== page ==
Artificial pancreas uses adaptive algorithm to manage type-2 diabetes

In 2016, the US Food and Drug Administration (FDA) issued its first approval of an "artificial pancreas" for type-1 diabetes that automatically monitors blood sugar levels and doses the patient with the appropriate amount of insulin. In the latest evolution of this technology, the same type of system is now being tested in people who have type-2 diabetes.

The University of Cambridge and its University Hospitals NHS Foundation Trust first created an artificial pancreas intended to help manage type-1 diabetes. In their latest update on this effort, the researchers, as well as colleagues from the University of Bern and its university hospital, demonstrated that this same technology can be used with type-2 diabetes patients who have kidney failure.

Kidney failure is a common outcome for people who have type-2 diabetes, the latter of which occurs when the pancreas can no longer meet the body's insulin demands. Diabetes remains the most common cause of kidney failure, complicating treatment by increasing one's odds of experiencing unusually high and low blood sugar levels.

Because of this complication, treating type-2 diabetes patients who also have kidney failure is difficult; oral medications aren't an option in most cases, meaning the patient must manually monitor their blood sugar levels and inject insulin. The researchers note that it is hard to develop an optimal dosing regimen for these patients, however, and extreme blood sugar changes can have severe health outcomes for these individuals.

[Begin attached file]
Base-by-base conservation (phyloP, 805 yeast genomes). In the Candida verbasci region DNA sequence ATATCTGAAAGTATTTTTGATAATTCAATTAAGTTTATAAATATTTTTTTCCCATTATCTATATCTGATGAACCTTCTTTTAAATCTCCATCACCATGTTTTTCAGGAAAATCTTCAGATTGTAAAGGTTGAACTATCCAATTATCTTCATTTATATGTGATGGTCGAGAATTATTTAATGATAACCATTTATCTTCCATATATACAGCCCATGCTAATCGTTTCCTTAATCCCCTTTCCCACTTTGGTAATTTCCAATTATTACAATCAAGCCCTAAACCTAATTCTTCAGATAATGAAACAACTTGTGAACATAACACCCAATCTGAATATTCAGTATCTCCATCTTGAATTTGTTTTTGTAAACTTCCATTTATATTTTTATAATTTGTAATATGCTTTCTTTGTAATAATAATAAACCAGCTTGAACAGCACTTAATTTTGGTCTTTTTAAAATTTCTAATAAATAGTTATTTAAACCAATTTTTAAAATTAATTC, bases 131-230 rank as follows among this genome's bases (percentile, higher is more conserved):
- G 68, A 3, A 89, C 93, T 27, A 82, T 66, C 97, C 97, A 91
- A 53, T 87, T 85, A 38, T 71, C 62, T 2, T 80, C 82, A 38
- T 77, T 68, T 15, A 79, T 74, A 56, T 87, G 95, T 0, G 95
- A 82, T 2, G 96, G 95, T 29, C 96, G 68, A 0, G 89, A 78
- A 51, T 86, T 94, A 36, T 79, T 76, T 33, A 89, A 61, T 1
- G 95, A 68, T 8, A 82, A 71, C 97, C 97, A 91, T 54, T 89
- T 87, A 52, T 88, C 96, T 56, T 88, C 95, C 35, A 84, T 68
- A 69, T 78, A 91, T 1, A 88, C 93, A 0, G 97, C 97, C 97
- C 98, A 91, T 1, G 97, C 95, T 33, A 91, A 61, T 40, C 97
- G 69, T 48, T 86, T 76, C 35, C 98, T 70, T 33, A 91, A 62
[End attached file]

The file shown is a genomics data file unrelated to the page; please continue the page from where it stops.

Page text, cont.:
A different version of the artificial pancreas is being used to treat type-2 diabetes patients. Compared to the one used for type-1 patients, this version features a fully closed loop system, according to the researchers. With this, the faux pancreas is fully automated.

The medical device utilizes a glucose sensor, insulin pump, and small computer to determine the amount of insulin administered. A smartphone is also used in the mix to "make further adjustments" to the insulin dose. Compared to controls, participants who used the artificial pancreas were able to remain in their target blood range 53-percent of the time, on average, versus the control's 38-percent.

As the algorithm used to control insulin dosing adapted to the patients, the amount of time spent in the target range increased. A trial of the technology with outpatients who have type-2 diabetes without the need for dialysis is currently taking place.